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Senescence rates are determined by ranking on the fast–slow life-history continuum

Owen R. Jones 1, * Jean-Michel Gaillard 2 Shripad Tuljapurkar 3 Jussi S. Alho 4 Kenneth B. Armitage 5 Peter H. Becker 6 Pierre Bize 7 Jon Brommer 8 A. Charmantier 9, 10 Marie Charpentier 10, 11 Tim Clutton-Brock 12 F. Stephen Dobson 13 Marco Festa-Bianchet 14 Lars Gustafsson 15 Henrik Jensen 16 Carl G. Jones 17 Bo-Göran Lillandt 4 Robin Mc Cleery 9 Juha Merilä 4 Peter Neuhaus 18 Malcolm A.C. Nicoll 19 Ken Norris 19 Madan K. Oli 20 Josephine Pemberton 21 Hannu Pietiäinen 8 Thor Harald Ringsby 16 Alexandre Roulin 22 Bernt-Erik Saether 23 Joanna M. Setchell 11, 24 Ben C. Sheldon 9 Paul M. Thompson 25 Henri Weimerskirch 26 E. Jean Wickings 11 Tim Coulson 1
Abstract : Comparative analyses of survival senescence by using life tables have identified generalizations including the observation that mammals senesce faster than similar-sized birds. These generalizations have been challenged because of limitations of life-table approaches and the growing appreciation that senescence is more than an increasing probability of death. Without using life tables, we examine senescence rates in annual individual fitness using 20 individual-based data sets of terrestrial vertebrates with contrasting life histories and body size.Wefind that senescence is widespread in the wild and equally likely to occur in survival and reproduction. Additionally, mammals senesce faster than birds because they have a faster life history for a given body size. By allowing us to disentangle the effects of two major fitness components our methods allow an assessment of the robustness of the prevalent life-table approach. Focusing on one aspect of life history – survival or recruitment – can provide reliable information on overall senescence.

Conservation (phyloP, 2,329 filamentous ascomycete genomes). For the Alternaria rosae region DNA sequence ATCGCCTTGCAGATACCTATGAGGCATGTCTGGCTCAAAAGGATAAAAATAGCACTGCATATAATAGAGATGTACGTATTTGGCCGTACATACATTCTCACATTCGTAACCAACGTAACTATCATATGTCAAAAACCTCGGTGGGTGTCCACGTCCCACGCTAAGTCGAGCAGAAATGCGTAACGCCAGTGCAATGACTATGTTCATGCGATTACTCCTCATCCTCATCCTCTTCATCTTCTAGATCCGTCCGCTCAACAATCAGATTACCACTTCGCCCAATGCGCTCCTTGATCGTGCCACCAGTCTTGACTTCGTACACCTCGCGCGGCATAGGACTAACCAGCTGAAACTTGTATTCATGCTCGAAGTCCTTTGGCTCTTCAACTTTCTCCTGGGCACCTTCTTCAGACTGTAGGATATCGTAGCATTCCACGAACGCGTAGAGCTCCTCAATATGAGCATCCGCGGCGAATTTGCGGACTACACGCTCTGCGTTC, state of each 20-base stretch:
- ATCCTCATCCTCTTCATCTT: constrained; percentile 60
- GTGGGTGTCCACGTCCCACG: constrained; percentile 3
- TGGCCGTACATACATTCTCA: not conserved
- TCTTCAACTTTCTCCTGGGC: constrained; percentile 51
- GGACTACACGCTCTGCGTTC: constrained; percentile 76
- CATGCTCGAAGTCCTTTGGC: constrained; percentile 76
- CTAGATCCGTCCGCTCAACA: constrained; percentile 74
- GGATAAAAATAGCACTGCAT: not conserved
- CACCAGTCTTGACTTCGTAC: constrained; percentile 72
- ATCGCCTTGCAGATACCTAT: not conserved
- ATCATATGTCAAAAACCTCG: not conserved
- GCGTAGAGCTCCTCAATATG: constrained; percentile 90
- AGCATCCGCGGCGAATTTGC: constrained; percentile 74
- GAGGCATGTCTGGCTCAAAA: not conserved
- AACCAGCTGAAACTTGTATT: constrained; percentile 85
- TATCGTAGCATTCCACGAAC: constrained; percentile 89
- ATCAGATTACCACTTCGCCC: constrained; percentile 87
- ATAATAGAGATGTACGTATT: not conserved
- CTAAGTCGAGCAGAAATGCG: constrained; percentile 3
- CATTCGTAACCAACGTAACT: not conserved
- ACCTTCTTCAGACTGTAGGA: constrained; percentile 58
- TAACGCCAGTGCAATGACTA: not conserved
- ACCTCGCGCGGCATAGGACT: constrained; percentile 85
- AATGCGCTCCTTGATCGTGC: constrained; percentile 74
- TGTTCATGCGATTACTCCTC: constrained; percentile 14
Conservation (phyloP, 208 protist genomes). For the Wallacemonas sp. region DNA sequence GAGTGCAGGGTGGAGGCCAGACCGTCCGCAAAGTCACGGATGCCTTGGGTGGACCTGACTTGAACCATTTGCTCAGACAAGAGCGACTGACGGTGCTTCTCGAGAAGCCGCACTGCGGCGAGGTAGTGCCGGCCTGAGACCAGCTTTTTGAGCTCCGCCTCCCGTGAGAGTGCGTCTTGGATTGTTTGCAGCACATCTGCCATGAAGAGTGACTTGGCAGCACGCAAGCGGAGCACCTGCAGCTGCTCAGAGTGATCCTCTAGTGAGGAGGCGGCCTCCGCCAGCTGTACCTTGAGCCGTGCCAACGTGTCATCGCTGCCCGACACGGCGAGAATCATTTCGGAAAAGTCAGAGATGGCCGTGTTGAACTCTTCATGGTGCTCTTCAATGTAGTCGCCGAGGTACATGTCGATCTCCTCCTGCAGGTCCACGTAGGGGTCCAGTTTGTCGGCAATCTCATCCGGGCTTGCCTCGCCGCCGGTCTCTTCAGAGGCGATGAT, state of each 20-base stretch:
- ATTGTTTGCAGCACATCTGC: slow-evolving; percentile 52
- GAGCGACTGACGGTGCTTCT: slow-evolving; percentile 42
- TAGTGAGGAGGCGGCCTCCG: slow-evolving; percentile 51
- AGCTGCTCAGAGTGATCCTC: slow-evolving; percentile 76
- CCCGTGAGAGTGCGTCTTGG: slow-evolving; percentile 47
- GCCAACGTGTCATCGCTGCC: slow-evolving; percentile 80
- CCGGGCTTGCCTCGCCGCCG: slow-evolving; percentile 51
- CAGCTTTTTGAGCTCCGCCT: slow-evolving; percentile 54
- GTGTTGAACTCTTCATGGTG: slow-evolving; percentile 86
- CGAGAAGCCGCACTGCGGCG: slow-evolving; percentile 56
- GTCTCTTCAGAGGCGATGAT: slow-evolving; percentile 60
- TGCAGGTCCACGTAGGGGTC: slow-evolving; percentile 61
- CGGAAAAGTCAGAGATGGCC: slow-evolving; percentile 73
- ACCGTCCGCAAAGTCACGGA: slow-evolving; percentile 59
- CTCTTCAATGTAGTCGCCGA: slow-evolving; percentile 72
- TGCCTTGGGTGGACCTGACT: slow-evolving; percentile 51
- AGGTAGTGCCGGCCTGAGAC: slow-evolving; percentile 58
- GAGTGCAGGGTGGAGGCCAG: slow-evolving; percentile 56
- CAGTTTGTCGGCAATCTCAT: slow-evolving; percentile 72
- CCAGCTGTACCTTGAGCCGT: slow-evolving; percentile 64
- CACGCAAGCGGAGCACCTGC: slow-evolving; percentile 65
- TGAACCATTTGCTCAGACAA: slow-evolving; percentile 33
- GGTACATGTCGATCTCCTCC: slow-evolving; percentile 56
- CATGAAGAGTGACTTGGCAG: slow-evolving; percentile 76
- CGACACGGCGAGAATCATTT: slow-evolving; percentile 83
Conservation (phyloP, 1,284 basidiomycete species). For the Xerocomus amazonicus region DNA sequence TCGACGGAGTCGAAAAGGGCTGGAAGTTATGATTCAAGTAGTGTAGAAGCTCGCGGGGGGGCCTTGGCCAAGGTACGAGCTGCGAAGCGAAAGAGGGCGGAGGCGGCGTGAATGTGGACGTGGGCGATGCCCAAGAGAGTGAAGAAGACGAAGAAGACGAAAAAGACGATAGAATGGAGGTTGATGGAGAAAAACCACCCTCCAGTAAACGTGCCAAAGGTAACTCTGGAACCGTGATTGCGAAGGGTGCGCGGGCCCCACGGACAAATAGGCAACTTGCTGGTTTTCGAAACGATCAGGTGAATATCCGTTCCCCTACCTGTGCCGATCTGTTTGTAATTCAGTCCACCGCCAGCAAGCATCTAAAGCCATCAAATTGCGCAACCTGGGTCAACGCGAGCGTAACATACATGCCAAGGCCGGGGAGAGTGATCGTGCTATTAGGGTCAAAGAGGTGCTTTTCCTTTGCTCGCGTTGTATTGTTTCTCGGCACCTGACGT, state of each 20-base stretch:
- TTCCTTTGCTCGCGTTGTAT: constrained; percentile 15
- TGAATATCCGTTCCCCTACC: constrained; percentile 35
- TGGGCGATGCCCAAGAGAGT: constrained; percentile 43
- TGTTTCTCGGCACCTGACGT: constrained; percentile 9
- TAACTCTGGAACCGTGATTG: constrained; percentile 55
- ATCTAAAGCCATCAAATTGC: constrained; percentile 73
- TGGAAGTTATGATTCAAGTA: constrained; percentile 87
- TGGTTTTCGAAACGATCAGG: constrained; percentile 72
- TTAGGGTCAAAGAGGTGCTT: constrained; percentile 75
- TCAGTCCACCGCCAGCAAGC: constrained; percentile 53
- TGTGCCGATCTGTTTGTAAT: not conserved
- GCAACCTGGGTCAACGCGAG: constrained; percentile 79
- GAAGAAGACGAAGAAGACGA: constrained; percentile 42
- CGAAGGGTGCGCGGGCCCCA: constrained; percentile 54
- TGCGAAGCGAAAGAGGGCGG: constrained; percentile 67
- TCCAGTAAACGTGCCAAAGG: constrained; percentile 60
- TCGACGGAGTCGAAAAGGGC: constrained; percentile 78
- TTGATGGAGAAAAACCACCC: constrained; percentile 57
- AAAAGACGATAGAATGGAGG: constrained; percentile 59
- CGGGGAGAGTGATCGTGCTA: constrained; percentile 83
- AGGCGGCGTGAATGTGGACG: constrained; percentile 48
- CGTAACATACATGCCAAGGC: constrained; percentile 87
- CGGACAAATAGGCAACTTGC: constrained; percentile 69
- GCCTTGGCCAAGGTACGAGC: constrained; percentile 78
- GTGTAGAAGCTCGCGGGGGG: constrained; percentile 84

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Submitted on : Thursday, September 4, 2008 - 12:02:56 PM
Last modification on : Friday, November 26, 2021 - 10:41:32 AM

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Owen R. Jones, Jean-Michel Gaillard, Shripad Tuljapurkar, Jussi S. Alho, Kenneth B. Armitage, et al.. Senescence rates are determined by ranking on the fast–slow life-history continuum. Ecology Letters, Wiley, 2008, 11 (7), pp.664-673. ⟨10.1111/j.1461-0248.2008.01187.x⟩. ⟨hal-00318567⟩

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